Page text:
Lance and the Instagram Hashtag

I work with this guy Lance.

Lance is a hotrod guy with the typical car addiction. If he’s not working on a car… he’s working on another car. When he is relaxing at the end of a long day, he pinstripes things.

He’s a pretty bad-ass pinstriper. You should really check out his work at Custom and Stripe. He makes functional art. Basically, he pinstipes things you can use:

  • Wallets
  • Clocks make from saw blades and wood
  • Skateboard decks
  • Bowling pins

… you know, guy shit.

Anyway, Lance posts this sweet looking bowling pin he painted black and pinstriped the shit out of on Instagram. I noticed he didn’t use any hashtags. I thought I would take the chance to use this as a test to show him the power of the hashtag on Instagram.

Here’s what I did.

  1. Reposted his post from a few days ago using Repost for Android.
  2. Added 13 random hashtags while I was talking to him.
  3. Tracked it for a couple of hours to see how it did.
  4. Convinced him that adding a couple of pound signs and related words can benefit him.

Here’s the Instagram Hashtag how-to part

He got a cool little product photography backdrop and started to use it. The images he is taking are a lot better and show the product off a lot better than before. Now that there is a good image to share that really makes his work “pop”, the images are more shareable and can compete with the other pinstripers and artist out there.

His Original Post

Here is the image he posted.

CustomAndStripe.com Bowling Pin

He used these in the comment section, which is totally cool to do. Putting the hashtags in the comment section works the same as putting them in the bottom of your original post.Putting them here is great for those of you who might not like the look of the hashtag vomit at the bottom of every post.

Here is what used for Instagram Hashtags:

www.customandstripe.com
#pinstriped #pinstripeart #bowling #bowlingpin

He has about 220 people that follow him.

My Repost

Here is what I reposted. The same thing with the repost logo in the top corner.

I have about 143 followers on this account.

 

My Instagram Repost

This is the wording from my post:

Follow this guy @ltscustomandstripe for more #functionalart
. . .
#pinstriping #customart #mancave #guyshit #thingsguyslike #hotrod
#rockabilly #ratrod #madisonwi
#madison #brunswickbowling #wisconsinlife
. . .
#Repost
・・・
www.customandstripe.com

 

That’s it. How-to complete.

What happened using these Instagram Hashtags?

Well, this is the interesting part. He had the post up for 4 days when I reposted it. He had 14 likes and a comment he posted with a few hashtags.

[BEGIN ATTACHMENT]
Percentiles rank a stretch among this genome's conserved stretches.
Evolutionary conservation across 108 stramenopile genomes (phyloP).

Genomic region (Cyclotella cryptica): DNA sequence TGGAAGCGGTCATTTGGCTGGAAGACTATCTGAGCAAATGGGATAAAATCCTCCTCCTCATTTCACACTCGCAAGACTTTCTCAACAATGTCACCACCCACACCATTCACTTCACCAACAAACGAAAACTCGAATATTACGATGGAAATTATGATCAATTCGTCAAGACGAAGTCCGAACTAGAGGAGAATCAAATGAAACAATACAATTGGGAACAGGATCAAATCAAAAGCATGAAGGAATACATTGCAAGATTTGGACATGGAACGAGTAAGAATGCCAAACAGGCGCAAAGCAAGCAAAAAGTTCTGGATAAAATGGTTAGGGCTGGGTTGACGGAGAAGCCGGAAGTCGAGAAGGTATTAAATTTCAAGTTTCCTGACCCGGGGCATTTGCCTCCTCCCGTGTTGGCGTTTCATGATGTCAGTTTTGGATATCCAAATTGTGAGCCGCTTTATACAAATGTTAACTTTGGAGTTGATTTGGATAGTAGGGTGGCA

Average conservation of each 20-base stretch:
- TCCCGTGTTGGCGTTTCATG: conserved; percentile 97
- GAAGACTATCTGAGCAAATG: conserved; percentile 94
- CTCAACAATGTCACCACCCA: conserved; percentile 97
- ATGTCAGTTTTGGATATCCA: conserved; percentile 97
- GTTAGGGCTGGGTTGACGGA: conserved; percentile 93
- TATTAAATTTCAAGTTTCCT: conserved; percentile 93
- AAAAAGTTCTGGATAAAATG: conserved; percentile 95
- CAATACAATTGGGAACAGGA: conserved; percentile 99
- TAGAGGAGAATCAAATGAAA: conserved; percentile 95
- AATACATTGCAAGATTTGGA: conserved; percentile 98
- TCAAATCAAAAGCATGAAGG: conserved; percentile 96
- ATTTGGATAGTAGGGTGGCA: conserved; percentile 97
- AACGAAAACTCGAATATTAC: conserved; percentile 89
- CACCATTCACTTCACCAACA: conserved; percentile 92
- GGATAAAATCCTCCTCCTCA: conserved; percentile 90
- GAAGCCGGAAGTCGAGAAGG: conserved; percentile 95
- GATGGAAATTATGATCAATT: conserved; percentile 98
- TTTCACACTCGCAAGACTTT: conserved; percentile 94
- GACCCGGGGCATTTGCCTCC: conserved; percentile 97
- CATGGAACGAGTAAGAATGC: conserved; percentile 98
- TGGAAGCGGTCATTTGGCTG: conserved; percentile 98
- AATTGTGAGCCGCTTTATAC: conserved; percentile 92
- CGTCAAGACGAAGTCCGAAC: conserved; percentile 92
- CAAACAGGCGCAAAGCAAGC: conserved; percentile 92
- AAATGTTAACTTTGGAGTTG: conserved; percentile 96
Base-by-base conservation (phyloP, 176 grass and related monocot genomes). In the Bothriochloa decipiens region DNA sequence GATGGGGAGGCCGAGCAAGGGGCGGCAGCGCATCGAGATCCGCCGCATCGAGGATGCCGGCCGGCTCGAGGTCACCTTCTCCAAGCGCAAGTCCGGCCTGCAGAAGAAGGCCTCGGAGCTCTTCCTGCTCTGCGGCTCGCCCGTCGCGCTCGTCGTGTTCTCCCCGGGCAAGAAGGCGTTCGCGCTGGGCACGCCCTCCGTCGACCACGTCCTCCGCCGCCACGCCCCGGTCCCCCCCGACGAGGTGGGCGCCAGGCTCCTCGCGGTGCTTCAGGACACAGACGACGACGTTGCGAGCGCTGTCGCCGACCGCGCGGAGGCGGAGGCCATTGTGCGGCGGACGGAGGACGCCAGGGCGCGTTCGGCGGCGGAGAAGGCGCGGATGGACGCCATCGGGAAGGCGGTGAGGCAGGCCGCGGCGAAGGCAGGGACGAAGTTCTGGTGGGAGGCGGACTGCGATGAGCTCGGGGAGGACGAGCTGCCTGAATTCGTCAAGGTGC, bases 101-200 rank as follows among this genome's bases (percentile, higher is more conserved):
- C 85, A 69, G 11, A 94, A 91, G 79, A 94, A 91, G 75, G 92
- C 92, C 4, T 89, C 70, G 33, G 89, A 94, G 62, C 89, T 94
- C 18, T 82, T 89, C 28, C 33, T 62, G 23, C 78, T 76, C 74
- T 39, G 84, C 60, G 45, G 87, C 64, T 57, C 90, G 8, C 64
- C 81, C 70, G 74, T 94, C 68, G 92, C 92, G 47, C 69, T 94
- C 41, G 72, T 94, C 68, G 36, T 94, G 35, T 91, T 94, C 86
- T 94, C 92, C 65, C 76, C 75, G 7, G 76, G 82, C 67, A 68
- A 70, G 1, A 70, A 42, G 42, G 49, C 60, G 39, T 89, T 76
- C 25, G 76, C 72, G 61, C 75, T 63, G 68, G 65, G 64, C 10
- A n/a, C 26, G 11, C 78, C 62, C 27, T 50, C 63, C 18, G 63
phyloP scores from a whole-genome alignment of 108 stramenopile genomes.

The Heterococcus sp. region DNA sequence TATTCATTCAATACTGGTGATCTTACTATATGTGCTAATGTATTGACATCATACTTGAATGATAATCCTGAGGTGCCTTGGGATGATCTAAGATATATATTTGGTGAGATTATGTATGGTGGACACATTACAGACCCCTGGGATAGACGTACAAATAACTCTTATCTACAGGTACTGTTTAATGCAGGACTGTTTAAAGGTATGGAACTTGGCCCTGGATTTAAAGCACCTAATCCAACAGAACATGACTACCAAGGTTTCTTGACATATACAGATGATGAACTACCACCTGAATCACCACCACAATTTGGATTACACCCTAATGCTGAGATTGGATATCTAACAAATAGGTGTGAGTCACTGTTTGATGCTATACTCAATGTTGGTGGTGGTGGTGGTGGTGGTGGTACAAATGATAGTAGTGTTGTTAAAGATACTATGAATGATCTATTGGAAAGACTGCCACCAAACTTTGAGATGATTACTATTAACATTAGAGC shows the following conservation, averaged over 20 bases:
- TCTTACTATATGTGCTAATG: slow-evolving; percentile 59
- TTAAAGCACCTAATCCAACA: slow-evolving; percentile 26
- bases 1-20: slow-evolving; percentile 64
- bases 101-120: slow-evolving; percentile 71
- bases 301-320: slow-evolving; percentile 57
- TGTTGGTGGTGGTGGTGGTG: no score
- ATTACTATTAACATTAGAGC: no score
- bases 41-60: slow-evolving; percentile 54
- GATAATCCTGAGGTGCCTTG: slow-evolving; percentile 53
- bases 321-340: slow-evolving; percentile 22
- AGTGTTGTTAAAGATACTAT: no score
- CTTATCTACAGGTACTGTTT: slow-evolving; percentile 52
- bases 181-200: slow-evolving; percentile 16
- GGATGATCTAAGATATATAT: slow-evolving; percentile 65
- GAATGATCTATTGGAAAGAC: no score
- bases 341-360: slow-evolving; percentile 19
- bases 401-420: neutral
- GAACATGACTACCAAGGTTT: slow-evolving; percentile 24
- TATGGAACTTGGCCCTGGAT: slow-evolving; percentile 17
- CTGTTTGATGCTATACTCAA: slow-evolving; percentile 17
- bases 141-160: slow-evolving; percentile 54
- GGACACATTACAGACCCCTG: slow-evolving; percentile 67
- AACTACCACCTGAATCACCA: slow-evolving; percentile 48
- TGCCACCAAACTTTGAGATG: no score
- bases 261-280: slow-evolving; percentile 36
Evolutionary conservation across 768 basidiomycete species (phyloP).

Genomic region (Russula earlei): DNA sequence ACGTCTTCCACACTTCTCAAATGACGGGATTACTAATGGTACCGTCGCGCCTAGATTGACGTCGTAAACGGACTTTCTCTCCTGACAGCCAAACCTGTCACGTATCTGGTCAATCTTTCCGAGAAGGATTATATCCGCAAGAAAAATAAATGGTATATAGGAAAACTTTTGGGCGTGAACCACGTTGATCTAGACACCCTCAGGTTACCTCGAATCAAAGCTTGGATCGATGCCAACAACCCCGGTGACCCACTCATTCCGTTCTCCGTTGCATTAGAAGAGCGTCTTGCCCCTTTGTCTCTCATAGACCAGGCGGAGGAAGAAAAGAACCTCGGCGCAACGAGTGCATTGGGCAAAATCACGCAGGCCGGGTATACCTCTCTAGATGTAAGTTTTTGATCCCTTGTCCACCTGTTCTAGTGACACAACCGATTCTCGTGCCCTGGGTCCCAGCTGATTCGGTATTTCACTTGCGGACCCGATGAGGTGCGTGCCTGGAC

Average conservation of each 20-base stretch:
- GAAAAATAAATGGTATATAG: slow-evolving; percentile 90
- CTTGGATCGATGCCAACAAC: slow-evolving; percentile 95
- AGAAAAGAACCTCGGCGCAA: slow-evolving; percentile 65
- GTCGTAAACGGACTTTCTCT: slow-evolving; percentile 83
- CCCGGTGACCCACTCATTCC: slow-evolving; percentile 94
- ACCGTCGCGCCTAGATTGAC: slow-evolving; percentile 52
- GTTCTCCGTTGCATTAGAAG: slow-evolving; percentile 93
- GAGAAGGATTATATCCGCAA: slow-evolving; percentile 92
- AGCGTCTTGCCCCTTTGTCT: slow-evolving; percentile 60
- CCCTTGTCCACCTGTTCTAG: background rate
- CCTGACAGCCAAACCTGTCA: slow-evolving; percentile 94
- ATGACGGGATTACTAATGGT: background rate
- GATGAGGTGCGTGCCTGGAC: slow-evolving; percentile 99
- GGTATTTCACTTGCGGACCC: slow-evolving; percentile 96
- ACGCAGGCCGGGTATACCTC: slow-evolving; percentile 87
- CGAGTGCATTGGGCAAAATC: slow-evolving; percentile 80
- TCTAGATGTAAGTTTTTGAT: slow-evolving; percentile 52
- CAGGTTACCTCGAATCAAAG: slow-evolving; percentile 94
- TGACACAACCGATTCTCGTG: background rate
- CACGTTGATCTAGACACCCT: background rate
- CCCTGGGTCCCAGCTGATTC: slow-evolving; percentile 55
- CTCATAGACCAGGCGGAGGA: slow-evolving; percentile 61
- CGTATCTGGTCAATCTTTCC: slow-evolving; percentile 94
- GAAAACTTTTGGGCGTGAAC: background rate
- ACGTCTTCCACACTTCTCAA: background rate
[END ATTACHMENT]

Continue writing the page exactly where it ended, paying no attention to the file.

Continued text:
When I looked at the post a couple hours later, I had 13 likes. That’s one less than he did with more followers after four days.

When I clicked through on the hashtags to see if the repost was showing up near the top, here is what I found.

I’ll list the hashtag, how many posts using the hashtag and if it is doing well or not. The top 9 posts are usually popular posts that people are responding to so Instagram wants to show them off. This is where you want to be.

 

#brunswickbowling (3596 posts) – In the top 9 (still there after 6 hours).

#brunswickbowling

#brunswickbowling

#thingsguyslike (367 posts) – In the top 9. In the same spot 6 hours after posting.

#thingsguyslike

#pinstriping (222,315 posts) – In position 56 after 6 hours.

#customart (262,344 posts) – In position 143 after 6 hours.

#mancave (674,562 posts) – In position 220 after 6 hours.

#guyshit (2571 posts) – In the top 9 after 6 hours.

#guyshit

#hotrod -(1,703,747 posts) – In position 401 after 6 hours.

#rockabilly (2,161,574 posts) – In position 571 after 6 hours.

#ratrod (552,151 posts) – In position 135 after 6 hours.

#madisonwi (176,960 posts) – In position 126 after 6 hours.

#madison (1,051,874 posts) – In position 310 after 6 hours.

#wisconsinlife (41,344 posts) – In position 32 after 6 hours.

 

What does all that mean, though?

Looking back at the numbers, you’ll see how quickly my Reposted Instagram image got lost in the sea of images when there were a lot of posts that used the hashtag. What this means for you is, use a mixture of super popular, moderately popular, and less used hashtags, This will give you a better chance of being seen for longer.

When you’re starting out, it can be hard to randomly come up with hashtag ideas. Here’s a quick tip… steal the hashtag ideas from popular posts. Look to see what they are using and use them too… exactly the same ones. You’ll show up in the same places they do.

Here’s a quick tip… steal the hashtag ideas from popular posts. Look to see what they are using and use them too… exactly the same ones.

You’ll show up in the same places they do.

The same thing applies to the photography. Take a look at the top 9 posts to see what’s popular there. See if you can make something similar, but with your personality or flair. Are the images

Are the images overhead looking down?

Are they people?

Are they heavily filtered?

What do they have in common?

Scroll through the posts using the hashtag to get a feel for what people are doing and see if you can incorporate anything into your own photos.

 

Your Homework

Go to Instagram and look at some posts in your timeline. See if they used any hashtags. See how they added them, where they added them, and how they compared to other posts that used the same hashtags. You’ll  be able to see how they work pretty quickly and see the benefits once you start using them. You’ll get more engagement (likes and comments, profile views, and possibly clicks on the link in your profile.

Stop back and let me know what happened when you started using hashtags.

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Trevor

I help you use social media, SEO, and pay per click ads to get you more traffic to your site.